Addicts will do anything to get to high

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hand sanitizer

There’s been a lot of talk in the news recently about hand sanitizer, specifically, how teenagers are using it to get drunk, and then were hospitalized with alcohol poisoning. You could try and write this off as a few kids trying to get high on whatever they could get their hands on, but in the world of addiction, the concept of using a seemingly harmless item to get high is commonplace. In fact, you may have already bumped into this problem in the past.

Ever gone to the hardware store to buy some spray paint? Chances are pretty good that you’ve had to ask a sales associate to get a key because all of the cans are behind a locked wall. Why? Because addicts can use paint to get high; it’s a technique called “huffing,” that involves a paper bag and a can of spray paint.

Addicts will do anything to get high and continue to do so until they get help from an intervention specialist. If a family member or friend tells them that they can’t drink, do drugs or whatever their addiction of preference happens to be, then they will find a way to get the fix that they need, no matter how unconventional. In the case of these teenagers, chances are pretty good that they were just kids trying to break the rules and get a little buzzed. It could be the start of an addiction problem, or a cry for help from a teenager already deep in the addiction process. Most people reading this with think “not my kids”

The fix here is an addict intervention, which is a way for people who are so desperate for their next high to get back to zero and start fresh. Without an interventionist to help guide them on their path — plus the love and support of their family members — they will continue to go down this deep well of despair until things really and truly hit rock bottom. They don’t need to do that, particularly when there are people who can help them get things right.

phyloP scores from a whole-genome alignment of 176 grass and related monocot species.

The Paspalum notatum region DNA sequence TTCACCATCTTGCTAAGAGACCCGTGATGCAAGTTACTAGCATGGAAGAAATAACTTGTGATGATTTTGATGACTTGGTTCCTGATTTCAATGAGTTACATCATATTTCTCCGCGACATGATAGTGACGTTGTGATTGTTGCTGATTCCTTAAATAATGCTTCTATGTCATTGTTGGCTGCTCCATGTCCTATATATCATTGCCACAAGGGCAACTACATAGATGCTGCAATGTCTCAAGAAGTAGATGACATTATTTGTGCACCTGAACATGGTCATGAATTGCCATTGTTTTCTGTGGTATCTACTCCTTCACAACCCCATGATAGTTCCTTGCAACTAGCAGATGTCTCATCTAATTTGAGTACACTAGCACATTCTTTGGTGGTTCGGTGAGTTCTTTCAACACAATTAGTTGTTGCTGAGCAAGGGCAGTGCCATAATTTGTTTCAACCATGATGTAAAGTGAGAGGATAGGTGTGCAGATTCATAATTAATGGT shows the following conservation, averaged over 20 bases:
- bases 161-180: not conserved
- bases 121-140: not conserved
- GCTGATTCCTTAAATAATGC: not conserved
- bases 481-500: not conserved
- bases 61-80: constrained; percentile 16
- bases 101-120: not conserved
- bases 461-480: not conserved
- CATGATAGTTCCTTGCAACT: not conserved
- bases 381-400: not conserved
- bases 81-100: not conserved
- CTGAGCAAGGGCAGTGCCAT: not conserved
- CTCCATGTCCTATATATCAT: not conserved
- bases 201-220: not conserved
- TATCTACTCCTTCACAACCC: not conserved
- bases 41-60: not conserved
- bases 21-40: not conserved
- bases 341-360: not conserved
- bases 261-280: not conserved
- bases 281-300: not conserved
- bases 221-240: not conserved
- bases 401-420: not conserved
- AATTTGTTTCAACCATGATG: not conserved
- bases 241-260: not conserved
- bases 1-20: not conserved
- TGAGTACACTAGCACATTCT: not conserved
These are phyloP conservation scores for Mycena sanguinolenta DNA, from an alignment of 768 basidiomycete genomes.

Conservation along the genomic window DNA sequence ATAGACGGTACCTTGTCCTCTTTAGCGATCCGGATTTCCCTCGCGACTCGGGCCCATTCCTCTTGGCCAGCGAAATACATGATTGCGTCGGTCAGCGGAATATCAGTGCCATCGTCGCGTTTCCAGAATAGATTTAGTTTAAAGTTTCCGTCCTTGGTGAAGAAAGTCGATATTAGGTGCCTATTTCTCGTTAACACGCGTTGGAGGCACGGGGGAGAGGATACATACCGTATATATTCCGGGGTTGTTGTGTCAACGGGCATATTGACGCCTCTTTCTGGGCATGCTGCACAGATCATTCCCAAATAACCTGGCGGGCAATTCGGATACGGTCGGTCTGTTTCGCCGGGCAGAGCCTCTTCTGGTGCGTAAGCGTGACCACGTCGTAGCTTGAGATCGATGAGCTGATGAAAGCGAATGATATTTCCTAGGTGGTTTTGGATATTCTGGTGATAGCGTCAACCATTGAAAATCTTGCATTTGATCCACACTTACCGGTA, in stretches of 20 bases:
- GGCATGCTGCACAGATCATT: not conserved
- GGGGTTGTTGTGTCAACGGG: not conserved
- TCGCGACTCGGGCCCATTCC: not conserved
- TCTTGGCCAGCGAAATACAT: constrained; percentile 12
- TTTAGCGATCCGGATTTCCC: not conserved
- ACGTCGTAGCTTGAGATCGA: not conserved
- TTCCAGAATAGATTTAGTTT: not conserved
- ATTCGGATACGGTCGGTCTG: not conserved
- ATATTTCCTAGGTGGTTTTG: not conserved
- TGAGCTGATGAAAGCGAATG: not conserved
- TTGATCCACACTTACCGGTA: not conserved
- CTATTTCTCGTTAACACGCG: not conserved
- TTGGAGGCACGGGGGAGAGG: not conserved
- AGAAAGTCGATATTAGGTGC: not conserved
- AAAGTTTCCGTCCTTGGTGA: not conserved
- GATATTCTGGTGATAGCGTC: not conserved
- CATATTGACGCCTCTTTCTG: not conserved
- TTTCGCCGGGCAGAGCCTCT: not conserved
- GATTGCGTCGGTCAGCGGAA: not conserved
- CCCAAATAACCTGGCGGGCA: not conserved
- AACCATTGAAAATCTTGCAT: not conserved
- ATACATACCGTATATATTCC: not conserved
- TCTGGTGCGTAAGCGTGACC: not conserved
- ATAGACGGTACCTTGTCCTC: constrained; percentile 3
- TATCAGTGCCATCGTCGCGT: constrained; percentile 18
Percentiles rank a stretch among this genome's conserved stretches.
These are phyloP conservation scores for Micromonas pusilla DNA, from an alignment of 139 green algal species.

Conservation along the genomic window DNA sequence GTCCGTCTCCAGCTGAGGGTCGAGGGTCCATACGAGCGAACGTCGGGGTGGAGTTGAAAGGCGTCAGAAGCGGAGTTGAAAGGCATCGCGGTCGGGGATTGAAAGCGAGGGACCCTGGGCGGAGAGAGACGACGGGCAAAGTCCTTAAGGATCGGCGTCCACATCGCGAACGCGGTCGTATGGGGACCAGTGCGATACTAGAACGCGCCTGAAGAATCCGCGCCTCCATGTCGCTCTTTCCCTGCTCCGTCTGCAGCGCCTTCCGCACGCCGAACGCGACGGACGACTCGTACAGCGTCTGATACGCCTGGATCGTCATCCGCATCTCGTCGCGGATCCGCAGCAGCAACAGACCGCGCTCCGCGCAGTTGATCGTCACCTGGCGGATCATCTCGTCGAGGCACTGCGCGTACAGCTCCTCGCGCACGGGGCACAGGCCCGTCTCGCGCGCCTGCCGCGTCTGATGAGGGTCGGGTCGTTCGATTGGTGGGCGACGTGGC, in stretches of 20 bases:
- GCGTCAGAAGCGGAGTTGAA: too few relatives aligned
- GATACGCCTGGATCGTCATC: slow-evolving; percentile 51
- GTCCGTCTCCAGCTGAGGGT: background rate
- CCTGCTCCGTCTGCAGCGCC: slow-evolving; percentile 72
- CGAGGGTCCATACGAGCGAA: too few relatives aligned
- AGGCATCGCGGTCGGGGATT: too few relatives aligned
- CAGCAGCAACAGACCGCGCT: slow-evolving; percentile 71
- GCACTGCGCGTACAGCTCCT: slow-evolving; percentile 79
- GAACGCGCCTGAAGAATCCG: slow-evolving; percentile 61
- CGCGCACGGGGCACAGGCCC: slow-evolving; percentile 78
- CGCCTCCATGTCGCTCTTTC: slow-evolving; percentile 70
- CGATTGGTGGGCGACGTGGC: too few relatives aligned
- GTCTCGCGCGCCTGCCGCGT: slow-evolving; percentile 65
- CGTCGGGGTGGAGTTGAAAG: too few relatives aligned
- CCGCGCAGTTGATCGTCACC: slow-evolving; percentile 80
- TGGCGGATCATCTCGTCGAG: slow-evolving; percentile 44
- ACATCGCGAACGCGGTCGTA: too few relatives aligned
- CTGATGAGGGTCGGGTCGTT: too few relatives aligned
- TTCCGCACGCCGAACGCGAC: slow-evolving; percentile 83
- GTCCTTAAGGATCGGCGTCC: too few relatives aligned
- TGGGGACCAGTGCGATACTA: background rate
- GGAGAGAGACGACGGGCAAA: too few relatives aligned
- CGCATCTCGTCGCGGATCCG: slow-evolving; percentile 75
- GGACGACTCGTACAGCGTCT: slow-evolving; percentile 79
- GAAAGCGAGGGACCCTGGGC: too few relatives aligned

Watching a friend or family member go through a problem with addiction is not comfortable for anyone involved. But with the right drug intervention techniques and intervention counseling, things can go a lot smoother, making everyone happy in the long run.

Mike Loverde

As a Certified Intervention Professional (CIP), member of NAATP, NAADAC, and accredited by the Pennsylvania Certification Board, Mike Loverde knows first-hand what it’s like to live life with addiction. By overcoming it, he had a calling to work with others who struggle with drug and alcohol addictions—the people who use and the families who feel helpless watching them decay.

With thousands of interventions across the United States done and many more to come, Loverde continues to own the intervention space, since 2005, by working with medical doctors, psychiatrists, psychologists and others who need expert assistance for their patients who need intervention. To further his impact on behavioral health and maximize intervention effectiveness, Loverde is near completion of a Masters in Addiction Studies (MHS) accreditation, as well as a Licensed Independent Substance Abuse Counselor (LISAC), and is committed to attaining the designation of a Licensed Professional Counselor (LPC).

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